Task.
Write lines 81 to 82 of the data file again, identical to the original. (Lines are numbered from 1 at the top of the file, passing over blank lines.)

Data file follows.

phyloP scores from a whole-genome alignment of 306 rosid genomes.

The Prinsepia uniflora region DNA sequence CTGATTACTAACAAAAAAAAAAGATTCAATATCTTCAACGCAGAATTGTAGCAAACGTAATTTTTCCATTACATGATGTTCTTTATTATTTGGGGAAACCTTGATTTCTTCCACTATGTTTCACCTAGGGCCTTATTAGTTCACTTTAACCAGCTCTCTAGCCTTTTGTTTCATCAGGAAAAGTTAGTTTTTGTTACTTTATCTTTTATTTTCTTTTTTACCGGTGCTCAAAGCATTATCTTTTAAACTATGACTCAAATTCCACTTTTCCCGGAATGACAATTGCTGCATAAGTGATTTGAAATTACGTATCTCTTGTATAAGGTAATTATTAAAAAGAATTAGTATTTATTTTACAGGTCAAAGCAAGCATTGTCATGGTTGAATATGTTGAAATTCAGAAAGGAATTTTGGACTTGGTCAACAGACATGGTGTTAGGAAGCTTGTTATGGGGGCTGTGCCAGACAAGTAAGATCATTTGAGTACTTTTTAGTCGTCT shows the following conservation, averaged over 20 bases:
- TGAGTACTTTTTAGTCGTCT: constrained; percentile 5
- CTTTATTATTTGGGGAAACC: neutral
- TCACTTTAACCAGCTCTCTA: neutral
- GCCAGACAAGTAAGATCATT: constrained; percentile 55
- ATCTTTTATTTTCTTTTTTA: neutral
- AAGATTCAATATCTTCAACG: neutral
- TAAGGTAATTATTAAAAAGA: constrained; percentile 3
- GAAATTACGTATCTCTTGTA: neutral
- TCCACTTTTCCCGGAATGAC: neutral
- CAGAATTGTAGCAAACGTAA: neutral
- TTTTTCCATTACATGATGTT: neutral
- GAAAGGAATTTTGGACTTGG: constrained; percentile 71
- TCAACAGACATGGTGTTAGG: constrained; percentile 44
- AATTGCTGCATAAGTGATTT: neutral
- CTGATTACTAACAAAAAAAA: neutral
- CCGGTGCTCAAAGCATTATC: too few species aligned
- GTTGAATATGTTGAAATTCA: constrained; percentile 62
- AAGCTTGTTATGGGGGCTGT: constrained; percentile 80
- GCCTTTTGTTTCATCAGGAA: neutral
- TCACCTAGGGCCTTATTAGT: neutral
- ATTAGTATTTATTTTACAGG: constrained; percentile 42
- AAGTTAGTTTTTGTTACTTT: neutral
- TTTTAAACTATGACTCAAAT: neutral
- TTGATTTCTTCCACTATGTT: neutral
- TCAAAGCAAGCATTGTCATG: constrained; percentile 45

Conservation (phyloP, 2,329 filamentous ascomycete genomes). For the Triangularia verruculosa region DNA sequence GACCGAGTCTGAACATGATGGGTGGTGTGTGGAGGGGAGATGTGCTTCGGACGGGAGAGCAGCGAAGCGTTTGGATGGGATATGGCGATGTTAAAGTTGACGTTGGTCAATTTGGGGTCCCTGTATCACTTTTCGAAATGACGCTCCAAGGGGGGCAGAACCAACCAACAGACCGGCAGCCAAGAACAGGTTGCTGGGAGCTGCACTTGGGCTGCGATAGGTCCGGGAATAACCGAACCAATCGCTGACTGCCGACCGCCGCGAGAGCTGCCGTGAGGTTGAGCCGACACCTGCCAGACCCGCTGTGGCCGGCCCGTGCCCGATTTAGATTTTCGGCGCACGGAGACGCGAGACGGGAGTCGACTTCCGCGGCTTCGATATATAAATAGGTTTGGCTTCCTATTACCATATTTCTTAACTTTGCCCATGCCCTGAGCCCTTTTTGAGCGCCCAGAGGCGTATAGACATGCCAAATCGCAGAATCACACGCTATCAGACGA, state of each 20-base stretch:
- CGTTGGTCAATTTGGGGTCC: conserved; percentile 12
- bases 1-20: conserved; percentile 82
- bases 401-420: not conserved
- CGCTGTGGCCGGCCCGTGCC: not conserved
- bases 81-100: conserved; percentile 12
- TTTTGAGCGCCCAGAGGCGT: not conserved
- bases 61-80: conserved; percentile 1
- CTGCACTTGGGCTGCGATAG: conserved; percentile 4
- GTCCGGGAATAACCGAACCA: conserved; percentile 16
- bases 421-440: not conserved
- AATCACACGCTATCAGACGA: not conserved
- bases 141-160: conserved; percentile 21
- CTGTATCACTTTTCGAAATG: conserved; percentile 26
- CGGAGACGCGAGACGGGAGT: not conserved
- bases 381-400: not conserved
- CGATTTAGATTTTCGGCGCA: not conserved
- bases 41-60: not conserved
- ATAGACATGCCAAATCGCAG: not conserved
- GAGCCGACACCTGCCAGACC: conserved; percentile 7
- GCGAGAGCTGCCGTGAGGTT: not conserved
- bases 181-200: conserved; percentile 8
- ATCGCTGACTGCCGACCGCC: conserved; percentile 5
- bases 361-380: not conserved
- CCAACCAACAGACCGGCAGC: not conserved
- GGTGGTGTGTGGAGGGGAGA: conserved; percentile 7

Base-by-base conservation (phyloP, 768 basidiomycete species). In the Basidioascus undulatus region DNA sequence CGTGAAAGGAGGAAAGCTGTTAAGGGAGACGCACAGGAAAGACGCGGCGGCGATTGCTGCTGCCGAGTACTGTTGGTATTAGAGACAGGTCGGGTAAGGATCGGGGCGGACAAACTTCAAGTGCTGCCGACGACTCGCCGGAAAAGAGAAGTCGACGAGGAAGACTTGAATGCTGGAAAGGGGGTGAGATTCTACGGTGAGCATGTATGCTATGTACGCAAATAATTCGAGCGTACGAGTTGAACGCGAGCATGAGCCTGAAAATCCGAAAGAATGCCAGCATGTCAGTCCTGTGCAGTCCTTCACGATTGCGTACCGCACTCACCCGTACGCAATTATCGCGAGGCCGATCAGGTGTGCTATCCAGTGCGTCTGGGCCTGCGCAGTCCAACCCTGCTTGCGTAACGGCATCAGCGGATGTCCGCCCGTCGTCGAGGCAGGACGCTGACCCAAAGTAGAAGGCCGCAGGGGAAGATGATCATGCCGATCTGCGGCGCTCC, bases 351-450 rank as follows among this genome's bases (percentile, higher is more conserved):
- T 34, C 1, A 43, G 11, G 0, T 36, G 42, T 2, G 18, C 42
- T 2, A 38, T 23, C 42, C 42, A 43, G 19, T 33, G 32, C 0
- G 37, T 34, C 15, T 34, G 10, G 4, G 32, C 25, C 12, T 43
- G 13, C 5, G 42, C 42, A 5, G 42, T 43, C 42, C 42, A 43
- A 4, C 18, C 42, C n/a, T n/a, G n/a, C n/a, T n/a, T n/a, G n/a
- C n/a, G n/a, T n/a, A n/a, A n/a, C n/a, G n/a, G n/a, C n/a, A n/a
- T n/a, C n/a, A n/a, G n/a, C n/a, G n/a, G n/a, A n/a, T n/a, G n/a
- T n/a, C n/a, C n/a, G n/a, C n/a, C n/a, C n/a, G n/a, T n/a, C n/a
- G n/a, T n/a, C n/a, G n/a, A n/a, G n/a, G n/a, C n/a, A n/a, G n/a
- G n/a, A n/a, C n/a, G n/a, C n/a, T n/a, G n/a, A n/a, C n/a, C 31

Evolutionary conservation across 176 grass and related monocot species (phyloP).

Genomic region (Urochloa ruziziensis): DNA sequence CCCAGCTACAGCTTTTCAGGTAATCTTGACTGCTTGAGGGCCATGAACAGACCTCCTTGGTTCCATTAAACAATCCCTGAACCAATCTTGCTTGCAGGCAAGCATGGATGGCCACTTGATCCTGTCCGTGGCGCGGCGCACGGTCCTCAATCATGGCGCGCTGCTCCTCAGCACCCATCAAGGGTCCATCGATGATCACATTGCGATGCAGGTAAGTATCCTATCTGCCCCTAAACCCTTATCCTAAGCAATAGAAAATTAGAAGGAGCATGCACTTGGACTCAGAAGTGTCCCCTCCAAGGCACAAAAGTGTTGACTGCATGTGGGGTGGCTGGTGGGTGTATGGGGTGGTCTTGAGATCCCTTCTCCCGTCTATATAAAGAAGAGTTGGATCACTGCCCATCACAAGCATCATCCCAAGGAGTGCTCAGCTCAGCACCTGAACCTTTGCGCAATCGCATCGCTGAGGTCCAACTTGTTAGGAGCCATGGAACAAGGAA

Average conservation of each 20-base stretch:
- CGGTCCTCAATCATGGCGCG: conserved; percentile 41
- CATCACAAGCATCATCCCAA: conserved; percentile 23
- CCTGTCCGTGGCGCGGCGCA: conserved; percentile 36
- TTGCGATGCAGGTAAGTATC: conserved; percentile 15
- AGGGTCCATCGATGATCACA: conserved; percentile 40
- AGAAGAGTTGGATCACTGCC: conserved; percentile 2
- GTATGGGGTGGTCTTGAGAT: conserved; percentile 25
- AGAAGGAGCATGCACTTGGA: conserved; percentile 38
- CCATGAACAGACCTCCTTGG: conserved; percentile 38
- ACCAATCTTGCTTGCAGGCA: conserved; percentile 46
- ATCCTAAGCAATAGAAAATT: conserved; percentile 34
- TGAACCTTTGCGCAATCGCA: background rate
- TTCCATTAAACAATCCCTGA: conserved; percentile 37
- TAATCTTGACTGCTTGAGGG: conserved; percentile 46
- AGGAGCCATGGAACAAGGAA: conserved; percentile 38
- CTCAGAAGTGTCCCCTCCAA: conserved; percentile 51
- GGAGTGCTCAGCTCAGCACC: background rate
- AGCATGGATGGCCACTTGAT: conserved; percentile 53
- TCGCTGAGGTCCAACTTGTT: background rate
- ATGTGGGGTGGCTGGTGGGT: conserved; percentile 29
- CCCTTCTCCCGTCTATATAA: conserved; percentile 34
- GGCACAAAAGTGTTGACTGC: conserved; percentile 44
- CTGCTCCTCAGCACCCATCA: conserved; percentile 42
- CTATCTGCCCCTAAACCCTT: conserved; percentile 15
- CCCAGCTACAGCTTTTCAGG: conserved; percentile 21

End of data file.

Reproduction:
- TAATCTTGACTGCTTGAGGG: conserved; percentile 46
- AGGAGCCATGGAACAAGGAA: conserved; percentile 38